Broadband NFP

April 24, 2008 § 4 Comments

“But if, according to a rational and just judgement, there are no similar grave reasons of a personal nature or deriving from external circumstances, then the determination to avoid habitually the fecundity of the union while at the same time to continue fully satisfying their sensuality, can be derived only from a false appreciation of life and from reasons having nothing to do with proper ethical laws.” – Pius XII, Apostolate of the Midwife

“Therefore, in our late allocution on conjugal morality, We affirmed the legitimacy, and at the same time, the limits — in truth very wide — of a regulation of offspring, which, unlike so-called ‘birth control,’ is compatible with the law of God.” – Pius XII, Morality in Marriage (emphasis mine), from Papal Pronouncements on Marriage and the Family, Werth and Mihanovich, 1955

So I was wrong, and there is some Magisterial support for the notion that the scope of the moral license to practice NFP is wide. There you go.

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§ 4 Responses to Broadband NFP

  • Dear Zippy,I think you were closer to the point in the post below.From CCC:<>2368 A particular aspect of this responsibility concerns the regulation of procreation. For just reasons, spouses may wish to space the births of their children. It is their duty to make certain that their desire is not motivated by selfishness but is in conformity with the generosity appropriate to responsible parenthood. Moreover, they should conform their behavior to the objective criteria of morality: <> When it is a question of harmonizing married love with the responsible transmission of life, the morality of the behavior does not depend on sincere intention and evaluation of motives alone; but it must be determined by objective criteria, criteria drawn from the nature of the person and his acts criteria that respect the total meaning of mutual self-giving and human procreation in the context of true love; this is possible only if the virtue of married chastity is practiced with sincerity of heart.156 <><>The second paragraph, which is actually a footnote suggests that while latitude may be wide (that is NOT stated in the Catechism) there are objective criteria associated with an evaluation of that latitude.But I also note that the CCC suggests “just” reasons rather than grave, which changes the countenance of things somewhat–because just, it would seem would have even more and better objective criteria than grave, which is somewhat subective.Hence, a just reason, preservation of life, health, family integrity, etc., is readily distinguished from an “unjust” reason such as fear, despair, selfishness.But I do need to again make the point that I lack the credentials and even to some extent the ability to expound on such things and can only relate what the text says to me in my poor ability to comprehend it. (And the above is not false humility–the depths and nuances of a vast majority of Catholic Doctrine are well beyond the scope of this former Baptist boy who wants clear lines in the sand).shalom,Steven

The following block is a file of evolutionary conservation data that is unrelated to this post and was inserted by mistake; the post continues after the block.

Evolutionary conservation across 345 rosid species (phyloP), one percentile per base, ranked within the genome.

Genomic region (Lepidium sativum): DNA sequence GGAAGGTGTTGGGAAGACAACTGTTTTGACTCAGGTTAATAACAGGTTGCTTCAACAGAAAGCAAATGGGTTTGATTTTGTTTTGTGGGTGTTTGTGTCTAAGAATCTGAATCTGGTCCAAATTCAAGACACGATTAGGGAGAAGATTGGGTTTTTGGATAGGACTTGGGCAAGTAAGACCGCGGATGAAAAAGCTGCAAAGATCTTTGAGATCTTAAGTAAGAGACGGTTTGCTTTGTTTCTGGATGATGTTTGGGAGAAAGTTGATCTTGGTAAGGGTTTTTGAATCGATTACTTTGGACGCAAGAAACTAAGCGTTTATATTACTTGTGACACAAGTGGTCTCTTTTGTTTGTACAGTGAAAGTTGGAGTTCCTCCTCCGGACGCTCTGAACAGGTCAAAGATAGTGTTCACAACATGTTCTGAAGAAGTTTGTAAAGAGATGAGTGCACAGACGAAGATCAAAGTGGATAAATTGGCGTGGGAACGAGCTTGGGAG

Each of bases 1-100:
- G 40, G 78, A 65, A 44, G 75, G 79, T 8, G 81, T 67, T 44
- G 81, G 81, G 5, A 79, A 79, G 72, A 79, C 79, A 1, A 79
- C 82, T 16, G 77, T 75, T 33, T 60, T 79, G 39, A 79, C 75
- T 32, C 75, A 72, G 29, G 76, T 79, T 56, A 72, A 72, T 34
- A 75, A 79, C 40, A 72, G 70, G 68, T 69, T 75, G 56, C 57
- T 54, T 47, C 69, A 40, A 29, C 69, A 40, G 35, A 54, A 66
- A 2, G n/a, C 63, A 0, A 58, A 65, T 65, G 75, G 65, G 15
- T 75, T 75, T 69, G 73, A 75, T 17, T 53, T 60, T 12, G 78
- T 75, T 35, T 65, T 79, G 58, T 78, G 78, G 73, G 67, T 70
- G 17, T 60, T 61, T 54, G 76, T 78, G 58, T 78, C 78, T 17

• zippy says:

    Thanks for the comment Steven. I’m just trying to be fair to opposing views. When Tony M suggested that the Magisterium had definitely licensed the use of NFP in a particular case he described, I opened a few of my books to see if I could find something to support that contention. I didn’t, but I did find this,which directly pertained to the discussion Lydia and I were having below about the ‘bandwidth’ between grave enough and too grave, so I thought it was only fair to post it.

  • De Liliis says:

    I wonder what people will think that ‘wide’ will mean however.It just keeps coming to my mind that they’re like to make it wider than it actually is, given the loose attitude towards everything in Catholicism so prevalent these times.I pray however, not as much as possible.

  • Anonymous says:

    I come to this post late, but if you are really interested in this topic, I urge that you seek some of the things you are citing the “Address to Midwives” etc. in the original language.In particular, the Latin word “gravis” is sometimes translated into English as “serious”, and sometimes as “grave”.This can be misleading, because although “grave” sounds similar, it derives from an Anglo-Saxon word for burial, and so it has taken on strong life-or-death connotations that “gravis” does not imply.It may be helpful to think of “gravis” as “weighty”. In Latin the word is used to describe both important matters and heavy objects.If the original language is Italian, then there may be similar issues of translation, but I couldn’t speculate on any specifics.

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